Ask yourself what happened in historic experiments with coat color, temperament, size, gait, or other traits. Were they successful, and how can those past experiments be instructive?

Ms. Laurin says a breed's history can help guide you in answering the basic questions of why you are doing this: "My breed, Belgians, are herding dogs. I should at least be interested in herding if I'm going to breed them. Mine don't herd, but one of my breeding goals is to have dogs that could do it, if they were asked."

A Desire to Teach

No matter how high their goals, breeders are brought back to the reality that the public does not fully understand, or appreciate, their breed. The reputation of responsible breeders is based in many ways on how accurately they explain to potential buyers what it means to own and care for one of their dogs. All responsible breeders emphasize that a primary motivation for becoming a breeder must be a desire to educate.

The enterprise of dog breeding has received a lot of criticism in recent years, with the general consensus being that the world does not need more breeders. Ms. Nelson offers a twist. "Tens of millions of people buy dogs in this country. We know a high percentage don't understand how to be good owners. We need more responsible breeders who believe in providing better pets and teaching people. If that happens, we'll have more owners attending to dogs' care and welfare for a lifetime."

Opportunities to educate may come when there is no personal benefit. "Sometimes, people call asking for a puppy," Ms. Miller explains. "I might not have any puppies available. They'll say, 'OK, thanks.' But I've got them on the phone, so I jump in and ask questions, teach them something about Norfolks, even if they aren't buying from me. Sometimes, we'll talk for 25 minutes and they realize Norfolks aren't for them."

Ms. Miller's efforts to educate do not end with potential puppy buyers. She also challenges experienced breeders. "If people call me and say they want to breed one of my dogs, I ask, 'which one, and why.' This tells me whether they know what they are trying to achieve, or just want to breed. My reputation relies on who I choose to breed my dogs with."

Mr. Stickney challenges new breeders with this question: "Are you in this to help others, or just for yourself?" He refers not only to creating healthier dogs, but also to sharing details of your efforts with other people. Mr. Stickney likens dog breeding to being an inventor. "When you're successful, you can't act like you've found some secret formula you won't let other people use. You need to explain to other breeders, especially new breeders, what you've learned. If you don't do that, valuable information is lost."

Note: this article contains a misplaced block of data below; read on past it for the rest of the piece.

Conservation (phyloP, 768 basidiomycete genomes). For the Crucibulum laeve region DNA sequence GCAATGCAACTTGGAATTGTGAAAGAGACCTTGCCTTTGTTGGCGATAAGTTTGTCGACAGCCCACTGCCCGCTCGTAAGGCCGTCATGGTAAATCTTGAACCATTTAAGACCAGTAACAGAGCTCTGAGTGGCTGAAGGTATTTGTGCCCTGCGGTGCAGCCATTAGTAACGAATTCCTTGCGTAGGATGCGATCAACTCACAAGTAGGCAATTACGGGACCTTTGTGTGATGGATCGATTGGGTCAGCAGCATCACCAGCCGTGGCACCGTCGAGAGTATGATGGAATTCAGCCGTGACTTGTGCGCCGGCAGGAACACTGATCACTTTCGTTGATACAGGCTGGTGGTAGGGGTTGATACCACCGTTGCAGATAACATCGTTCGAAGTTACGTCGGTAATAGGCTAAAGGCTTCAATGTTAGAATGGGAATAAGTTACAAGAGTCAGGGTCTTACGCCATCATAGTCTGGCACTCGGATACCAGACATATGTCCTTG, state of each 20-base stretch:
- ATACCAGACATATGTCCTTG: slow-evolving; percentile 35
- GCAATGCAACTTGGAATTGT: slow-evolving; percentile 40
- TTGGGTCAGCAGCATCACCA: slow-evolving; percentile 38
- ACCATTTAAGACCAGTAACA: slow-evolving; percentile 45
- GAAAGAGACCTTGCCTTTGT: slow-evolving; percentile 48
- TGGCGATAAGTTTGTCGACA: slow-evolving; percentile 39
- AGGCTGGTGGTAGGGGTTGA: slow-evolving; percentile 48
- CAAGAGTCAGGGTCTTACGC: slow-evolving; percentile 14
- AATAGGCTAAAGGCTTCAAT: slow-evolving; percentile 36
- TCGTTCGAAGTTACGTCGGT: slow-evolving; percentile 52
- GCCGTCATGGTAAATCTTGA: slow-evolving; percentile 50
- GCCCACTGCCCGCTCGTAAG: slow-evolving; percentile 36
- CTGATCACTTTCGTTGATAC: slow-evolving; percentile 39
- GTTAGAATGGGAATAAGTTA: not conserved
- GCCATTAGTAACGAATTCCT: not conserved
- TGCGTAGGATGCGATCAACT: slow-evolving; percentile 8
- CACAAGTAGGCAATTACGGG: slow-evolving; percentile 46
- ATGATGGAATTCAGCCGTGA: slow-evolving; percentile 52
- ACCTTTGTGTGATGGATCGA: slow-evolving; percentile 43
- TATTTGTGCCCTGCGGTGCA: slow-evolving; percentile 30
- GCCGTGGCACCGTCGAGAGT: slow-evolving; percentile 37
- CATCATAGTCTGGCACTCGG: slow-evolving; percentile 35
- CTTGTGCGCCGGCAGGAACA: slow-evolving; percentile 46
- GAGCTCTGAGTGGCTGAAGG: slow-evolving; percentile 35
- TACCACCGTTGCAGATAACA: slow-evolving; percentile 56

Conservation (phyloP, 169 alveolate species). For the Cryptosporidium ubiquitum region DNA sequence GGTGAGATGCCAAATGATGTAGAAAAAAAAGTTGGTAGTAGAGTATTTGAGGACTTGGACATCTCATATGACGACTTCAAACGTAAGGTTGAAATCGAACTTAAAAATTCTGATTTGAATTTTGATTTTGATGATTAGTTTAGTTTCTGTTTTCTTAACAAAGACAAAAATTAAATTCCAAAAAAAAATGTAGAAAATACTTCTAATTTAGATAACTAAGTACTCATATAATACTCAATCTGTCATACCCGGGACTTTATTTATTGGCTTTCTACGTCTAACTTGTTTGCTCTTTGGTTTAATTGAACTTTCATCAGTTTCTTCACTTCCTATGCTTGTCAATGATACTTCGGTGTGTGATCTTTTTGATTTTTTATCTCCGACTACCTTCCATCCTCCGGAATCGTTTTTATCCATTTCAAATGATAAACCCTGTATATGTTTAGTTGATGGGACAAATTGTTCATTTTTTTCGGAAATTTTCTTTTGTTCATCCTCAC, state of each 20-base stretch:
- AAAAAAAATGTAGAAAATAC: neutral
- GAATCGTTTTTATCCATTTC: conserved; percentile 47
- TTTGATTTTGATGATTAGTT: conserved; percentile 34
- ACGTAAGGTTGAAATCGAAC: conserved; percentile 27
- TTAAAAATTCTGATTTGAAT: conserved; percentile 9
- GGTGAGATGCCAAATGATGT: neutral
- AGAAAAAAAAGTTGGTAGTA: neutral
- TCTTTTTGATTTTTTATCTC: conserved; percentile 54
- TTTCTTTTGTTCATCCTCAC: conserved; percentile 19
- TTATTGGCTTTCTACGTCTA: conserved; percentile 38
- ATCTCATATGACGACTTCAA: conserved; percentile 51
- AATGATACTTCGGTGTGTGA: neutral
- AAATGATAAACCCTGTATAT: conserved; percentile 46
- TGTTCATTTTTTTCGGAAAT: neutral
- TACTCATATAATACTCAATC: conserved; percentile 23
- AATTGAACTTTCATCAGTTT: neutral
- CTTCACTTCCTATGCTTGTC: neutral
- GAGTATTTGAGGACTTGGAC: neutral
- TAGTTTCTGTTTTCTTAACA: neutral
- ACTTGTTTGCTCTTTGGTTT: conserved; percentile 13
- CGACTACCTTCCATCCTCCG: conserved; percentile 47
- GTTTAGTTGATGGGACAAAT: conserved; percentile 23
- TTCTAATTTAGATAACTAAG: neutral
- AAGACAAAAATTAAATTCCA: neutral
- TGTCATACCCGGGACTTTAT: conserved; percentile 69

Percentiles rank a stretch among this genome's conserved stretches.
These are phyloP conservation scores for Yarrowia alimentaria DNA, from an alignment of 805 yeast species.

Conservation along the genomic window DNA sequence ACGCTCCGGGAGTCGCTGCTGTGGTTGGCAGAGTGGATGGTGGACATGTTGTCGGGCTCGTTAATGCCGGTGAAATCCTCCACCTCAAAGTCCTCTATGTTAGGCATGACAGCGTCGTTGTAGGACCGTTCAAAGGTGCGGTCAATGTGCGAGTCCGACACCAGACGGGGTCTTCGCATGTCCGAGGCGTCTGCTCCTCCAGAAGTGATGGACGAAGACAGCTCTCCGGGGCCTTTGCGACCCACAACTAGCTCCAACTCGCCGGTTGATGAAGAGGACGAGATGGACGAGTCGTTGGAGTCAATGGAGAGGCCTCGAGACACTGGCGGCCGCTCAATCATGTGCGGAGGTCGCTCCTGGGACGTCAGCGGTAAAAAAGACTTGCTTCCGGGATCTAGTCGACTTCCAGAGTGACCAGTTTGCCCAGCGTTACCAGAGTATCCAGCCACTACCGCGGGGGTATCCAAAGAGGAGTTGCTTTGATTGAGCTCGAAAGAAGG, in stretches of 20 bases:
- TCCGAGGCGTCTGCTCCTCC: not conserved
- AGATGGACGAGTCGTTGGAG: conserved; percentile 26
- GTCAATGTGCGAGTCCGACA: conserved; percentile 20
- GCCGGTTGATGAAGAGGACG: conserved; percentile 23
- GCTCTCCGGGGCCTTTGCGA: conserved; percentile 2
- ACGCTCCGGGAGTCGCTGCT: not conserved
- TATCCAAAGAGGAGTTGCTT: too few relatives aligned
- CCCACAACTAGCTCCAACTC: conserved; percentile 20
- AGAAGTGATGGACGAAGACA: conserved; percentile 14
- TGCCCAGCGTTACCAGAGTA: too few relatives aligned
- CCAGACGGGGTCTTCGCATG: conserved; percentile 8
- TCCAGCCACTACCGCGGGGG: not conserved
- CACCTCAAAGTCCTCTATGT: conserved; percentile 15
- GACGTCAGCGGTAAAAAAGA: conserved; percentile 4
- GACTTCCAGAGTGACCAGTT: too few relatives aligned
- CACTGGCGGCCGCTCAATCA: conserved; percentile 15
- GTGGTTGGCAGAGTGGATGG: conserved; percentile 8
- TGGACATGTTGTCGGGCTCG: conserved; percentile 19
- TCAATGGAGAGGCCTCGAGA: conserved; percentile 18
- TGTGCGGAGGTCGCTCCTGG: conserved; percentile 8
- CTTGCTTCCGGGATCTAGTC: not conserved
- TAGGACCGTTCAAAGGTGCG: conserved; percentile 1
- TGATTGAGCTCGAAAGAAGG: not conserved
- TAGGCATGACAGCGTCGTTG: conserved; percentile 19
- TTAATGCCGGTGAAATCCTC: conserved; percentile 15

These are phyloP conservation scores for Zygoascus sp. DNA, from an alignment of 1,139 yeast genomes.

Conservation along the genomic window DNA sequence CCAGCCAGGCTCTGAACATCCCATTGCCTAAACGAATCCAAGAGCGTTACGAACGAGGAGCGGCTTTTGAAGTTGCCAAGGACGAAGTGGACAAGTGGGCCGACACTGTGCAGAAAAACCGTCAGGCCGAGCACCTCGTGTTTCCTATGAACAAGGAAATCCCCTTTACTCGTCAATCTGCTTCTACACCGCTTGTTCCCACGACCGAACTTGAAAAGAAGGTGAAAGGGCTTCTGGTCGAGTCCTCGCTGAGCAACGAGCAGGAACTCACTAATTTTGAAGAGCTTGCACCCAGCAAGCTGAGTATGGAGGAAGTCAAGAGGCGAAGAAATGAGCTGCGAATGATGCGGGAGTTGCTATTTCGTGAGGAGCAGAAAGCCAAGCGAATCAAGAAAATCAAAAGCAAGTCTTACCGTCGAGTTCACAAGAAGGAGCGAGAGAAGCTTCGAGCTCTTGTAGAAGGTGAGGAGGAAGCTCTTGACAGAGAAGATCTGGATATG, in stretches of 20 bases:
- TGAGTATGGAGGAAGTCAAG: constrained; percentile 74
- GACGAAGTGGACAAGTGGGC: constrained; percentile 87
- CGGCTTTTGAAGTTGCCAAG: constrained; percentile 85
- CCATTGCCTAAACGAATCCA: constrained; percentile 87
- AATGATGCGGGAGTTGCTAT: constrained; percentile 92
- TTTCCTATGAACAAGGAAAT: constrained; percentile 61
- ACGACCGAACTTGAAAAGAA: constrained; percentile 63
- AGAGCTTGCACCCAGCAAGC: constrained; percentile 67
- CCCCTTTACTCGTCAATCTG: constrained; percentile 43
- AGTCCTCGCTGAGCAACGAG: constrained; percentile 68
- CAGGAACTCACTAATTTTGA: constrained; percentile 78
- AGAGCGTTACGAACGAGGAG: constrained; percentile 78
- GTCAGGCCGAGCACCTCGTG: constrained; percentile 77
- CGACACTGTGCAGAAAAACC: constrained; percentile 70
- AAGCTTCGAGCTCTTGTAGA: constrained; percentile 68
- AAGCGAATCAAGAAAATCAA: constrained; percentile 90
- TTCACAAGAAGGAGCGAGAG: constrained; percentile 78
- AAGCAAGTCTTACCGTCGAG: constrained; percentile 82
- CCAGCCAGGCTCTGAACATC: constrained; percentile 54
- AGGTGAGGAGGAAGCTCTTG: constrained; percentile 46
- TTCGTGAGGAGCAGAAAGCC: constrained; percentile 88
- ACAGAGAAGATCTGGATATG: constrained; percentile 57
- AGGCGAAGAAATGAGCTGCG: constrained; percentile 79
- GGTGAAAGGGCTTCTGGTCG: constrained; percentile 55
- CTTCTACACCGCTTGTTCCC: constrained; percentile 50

It may take years for a breeder to be in a position to offer anything valuable, but Mr. Stickney says asking yourself whether you would be willing to share the secrets of your hard-earned success may reveal some of the true motivations behind your interest in breeding.

Playing Out a Chapter in Natural History?

Dr. Colin Allen, Ph.D., a professor of cognitive science and a member of the Center for the Integrative Study of Animal Behavior at Indiana University, often examines the psychology and history of human-animal connections. His work offers potential hints about what is behind the basic motivations of dog breeders.

Modern breeders may be playing out an ancient, subtle interplay that began when humans and wolves first met. Dr. Allen cites a study by scientists in Budapest comparing domesticated and wild wolves. The wolves were given the task of getting an object out of a box. "The domesticated wolves turned around and looked at their owners every few seconds, as if seeking some kind of social cues from the humans that said, 'keep doing what you're doing.' The wild wolves just went at it without looking back."

This experiment reveals the special way that canines reach for human connection. "Right from the beginning, people selected animals that are attentive to humans. People who breed may not be specifically trying to create more attentive dogs – it's usually focused on specific tasks such as herding – but on a very basic level, there's this cognitive ability that we like and select for."

There is an old joke about how people start to look like their dogs. Perhaps it is not such joke. Dr. Allen refers to Sally Boysen, who lived among, and studied, chimpanzees. "She was famous for saying, 'I am a chimp,' The chimps were doing what she did; she was doing what the chimps did. In the photos, she and the chimps have the same facial expressions."

Dr. Allen says this is even more relevant to dogs. "Dogs actually do better than chimpanzees on some social cognition tests – they are more sensitive to our cues. In the background, we have the long history of humans and dogs, and all along we've had this subtle selection for dogs whom we can form this kind of relationship with. It operates on a subconscious level, this responsiveness on both sides. There is this dance. Breeders may be seeking levels of interaction with dogs that we cannot get with other animal."

While most breeders are too rational to believe that dogs understand such things as breeding goals or winning in the ring, many do admit an inescapable sensation that, at some level, dogs comprehend the plan. Dr. Allen suggests there might be something to such folk wisdom. "It gets back to that social coupling that occurred between humans and dogs. Dogs are so attentive to us, they understand at some level what we're trying to accomplish and they are willing to do whatever it takes to make it happen."

Again, Why Do It?

There are no easy answers to what motivates breeders, but a good self-test that helps keep breeders on a path of continued success is to challenge themselves regularly. Ms. Nelson welcomes that challenge. By the end of our discussion, she admits with a laugh, "Now that I'm thinking of all this, I'm asking myself, 'Why am I doing this?'"